WELLINGTON, NEW ZEALAND: As things stand right now, the United Kingdom will not be leaving the European Union until October 31. And that five-month delay will cost Britain’s economy more than £800 million (Dh3.8 billion) every week, according to a report prepared by the Bank of England and delivered to the government of Prime minister Theresa May in March.
Originally, the UK was supposed to leave the EU on March 29, but being unable to get approval on the withdrawal agreement negotiated between May’s government and Brussels, that deadline to leave had been pushed back to April 12, then the end of June, and now likely for October 31.
But no one knows for sure — and that uncertainty is adding to the cost of the UK reaching a divorce agreement after 46 years’ political and economic marriage to the EU.
As part of the initial deal to leave, Britain agreed to pay the EU €50 billion (Dh238 billion) over the next two decades for its pension and other obligations to the European budget.
Since Britons voted by 52 to 48 per cent in June, 2016 to leave the club of 28 nations that share open borders and enjoyed the free movement of goods, services and people, the pound has lost about one-fifth of its value. Before the referendum, £1 was worth €1.40. Now, that same £1 means Brits can only get €1.12 — making holidays in Greece, Spain or the south of Europe more expensive than before.
The fall in the value of the pound has also meant that imported goods now cost more, spurring inflation and contributing to a fall in the real buying power of Britons’ pay cheques.
According to the Bank of England, the UK economy is now 2 per cent smaller today than if Britons had voted to Remain instead of Leave. The Bank’s economists have calculated that the delay is costing the UK £800 million per week — or £4.7 million ever hour.
According to the study, this could have funded 1,290 hospitals, provided 14 billion meals for children, or hired two million police officers.
Those costs have piled up even though the UK remains part of the EU for now.
In London alone — known for its banking, trading, and clearing operations that brought high-paying jobs to the City of London — more than 7,000 jobs in the financial centre have been lost. Banks with international operations are moving those jobs to elsewhere in the EU — places like Germany’s financial hub in Frankfurt, the financial district in Amsterdam, or across the Irish Sea to Dublin’s International Financial Centre developed in Dublin’s docklands. There, companies benefit from the lowest corporate tax regime in Europe, where rates are just 12.5 per cent.
French President Emmanuel Macron has made no secret that he wants to steal 10,000 banking and financial jobs from London to Paris, and he has taken the toughest line against the May government over its plans to prolong its Brexit departure date.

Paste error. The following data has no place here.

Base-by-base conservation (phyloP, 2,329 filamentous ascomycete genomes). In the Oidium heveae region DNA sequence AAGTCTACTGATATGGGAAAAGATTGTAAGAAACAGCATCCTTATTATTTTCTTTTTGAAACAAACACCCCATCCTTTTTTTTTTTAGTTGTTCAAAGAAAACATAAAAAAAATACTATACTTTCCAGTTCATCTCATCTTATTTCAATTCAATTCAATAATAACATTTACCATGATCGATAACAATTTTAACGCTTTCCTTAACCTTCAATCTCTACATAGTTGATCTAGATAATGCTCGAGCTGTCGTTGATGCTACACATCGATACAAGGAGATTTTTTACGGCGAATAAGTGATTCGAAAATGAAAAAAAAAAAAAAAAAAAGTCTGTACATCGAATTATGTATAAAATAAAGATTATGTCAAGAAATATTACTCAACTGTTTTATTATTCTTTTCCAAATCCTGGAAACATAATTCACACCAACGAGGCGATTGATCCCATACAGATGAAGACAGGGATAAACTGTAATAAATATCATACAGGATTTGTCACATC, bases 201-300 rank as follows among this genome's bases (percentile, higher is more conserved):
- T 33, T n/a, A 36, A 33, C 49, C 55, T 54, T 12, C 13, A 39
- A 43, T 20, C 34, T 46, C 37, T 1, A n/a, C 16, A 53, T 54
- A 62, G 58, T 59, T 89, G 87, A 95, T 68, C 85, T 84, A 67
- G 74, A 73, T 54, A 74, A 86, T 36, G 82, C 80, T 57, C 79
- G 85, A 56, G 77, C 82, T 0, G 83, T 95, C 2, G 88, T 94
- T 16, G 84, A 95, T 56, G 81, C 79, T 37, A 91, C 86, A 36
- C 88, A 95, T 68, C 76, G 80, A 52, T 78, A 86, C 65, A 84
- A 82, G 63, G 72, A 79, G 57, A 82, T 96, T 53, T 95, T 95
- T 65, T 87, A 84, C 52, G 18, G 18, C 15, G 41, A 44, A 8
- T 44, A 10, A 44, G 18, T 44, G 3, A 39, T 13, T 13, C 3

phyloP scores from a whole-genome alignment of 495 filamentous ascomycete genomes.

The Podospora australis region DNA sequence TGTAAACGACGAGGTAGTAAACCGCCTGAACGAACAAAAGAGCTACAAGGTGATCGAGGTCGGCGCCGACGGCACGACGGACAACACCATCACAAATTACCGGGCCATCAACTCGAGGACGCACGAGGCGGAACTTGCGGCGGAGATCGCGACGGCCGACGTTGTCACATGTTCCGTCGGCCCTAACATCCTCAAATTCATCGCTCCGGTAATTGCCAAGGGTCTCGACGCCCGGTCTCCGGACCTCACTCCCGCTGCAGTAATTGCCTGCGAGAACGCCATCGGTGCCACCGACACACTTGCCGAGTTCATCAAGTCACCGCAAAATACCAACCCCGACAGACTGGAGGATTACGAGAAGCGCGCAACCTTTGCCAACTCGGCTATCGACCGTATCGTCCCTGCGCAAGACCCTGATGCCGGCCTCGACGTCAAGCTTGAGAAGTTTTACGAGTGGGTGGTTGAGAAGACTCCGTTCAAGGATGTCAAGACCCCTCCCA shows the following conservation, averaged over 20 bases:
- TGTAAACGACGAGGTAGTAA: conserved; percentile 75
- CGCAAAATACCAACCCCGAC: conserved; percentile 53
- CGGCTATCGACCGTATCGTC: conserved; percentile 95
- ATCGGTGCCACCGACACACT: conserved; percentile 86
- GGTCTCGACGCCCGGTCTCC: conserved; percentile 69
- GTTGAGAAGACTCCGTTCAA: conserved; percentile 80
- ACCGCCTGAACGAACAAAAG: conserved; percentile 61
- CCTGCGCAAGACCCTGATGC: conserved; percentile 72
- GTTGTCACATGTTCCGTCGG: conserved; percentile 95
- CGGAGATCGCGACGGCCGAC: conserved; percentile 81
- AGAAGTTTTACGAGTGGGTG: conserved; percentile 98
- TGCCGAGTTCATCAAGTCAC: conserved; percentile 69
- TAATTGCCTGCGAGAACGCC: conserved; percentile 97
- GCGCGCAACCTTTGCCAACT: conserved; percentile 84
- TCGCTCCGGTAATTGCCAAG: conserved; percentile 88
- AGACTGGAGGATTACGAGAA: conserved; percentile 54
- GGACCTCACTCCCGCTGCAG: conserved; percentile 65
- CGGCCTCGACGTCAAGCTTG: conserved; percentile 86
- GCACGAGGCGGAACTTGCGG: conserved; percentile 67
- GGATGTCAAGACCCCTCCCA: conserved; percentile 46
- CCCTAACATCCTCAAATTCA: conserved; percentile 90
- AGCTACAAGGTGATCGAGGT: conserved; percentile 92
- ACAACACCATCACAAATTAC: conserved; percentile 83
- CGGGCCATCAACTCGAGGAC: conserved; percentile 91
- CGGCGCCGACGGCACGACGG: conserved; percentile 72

For those banks and financial services companies who want to maintain operations in both the UK and the UK, regulators want assets spread across operating bases in and out of the EU after Brexit. Those regulations mean that at least £1 trillion will move from the City of London institutions to others in the EU27 — mostly to Paris, Amsterdam, Frankfurt and Dublin, the consultancy group EY reports.
For small companies, restaurants and hotels that employ European workers, the uncertainty over workers’ rights and living in a post-Brexit EU has meant that low-paying jobs are becoming increasingly harder to fill, with more than 100,000 EU workers deciding to move from the UK in the past year alone.
For large companies, the uncertainty is forcing difficult choices. Japanese giants Sony and Panasonic have moved their European headquarters out of Britain, and Japanese carmaker Honda is shutting its Swindon plant west of London, with the loss of 3,500 jobs in the factory, and thousands of other jobs in ancillary factories and services. German engineering company Schliffler is shutting two of its three factories in the UK because of Brexit. And plane manufacturer Aerospace is warning that as many as 14,000 jobs in the UK are at risk too.
When UK voters cast their ballots in June 2016 in the EU referendum, the UK had the fastest-growing economy in Europe. The growth rate of more than 2 per cent per annum has now slipped to just below the 1 per cent mark, investment by UK companies stalled, and then plunged 3.7 per cent in 2018. For the other members of the G7, business investment is up 6 per cent annually since that vote.
“The reason for this underperformance relative to the rest of the world is, I believe, the uncertainty surrounding the prospect of Brexit,” Gertjan Vlieghe, a member of the Bank of England’s Monetary Policy Committee, said in a speech last month.
Adam Marshall, the director general of the British Chambers of Commerce, says Brexit uncertainty is taking its toll on businesses.
“It is clear that political inaction has already had economic consequences, with many firms hitting the brakes on investment and recruitment decisions as a result of ongoing uncertainty,”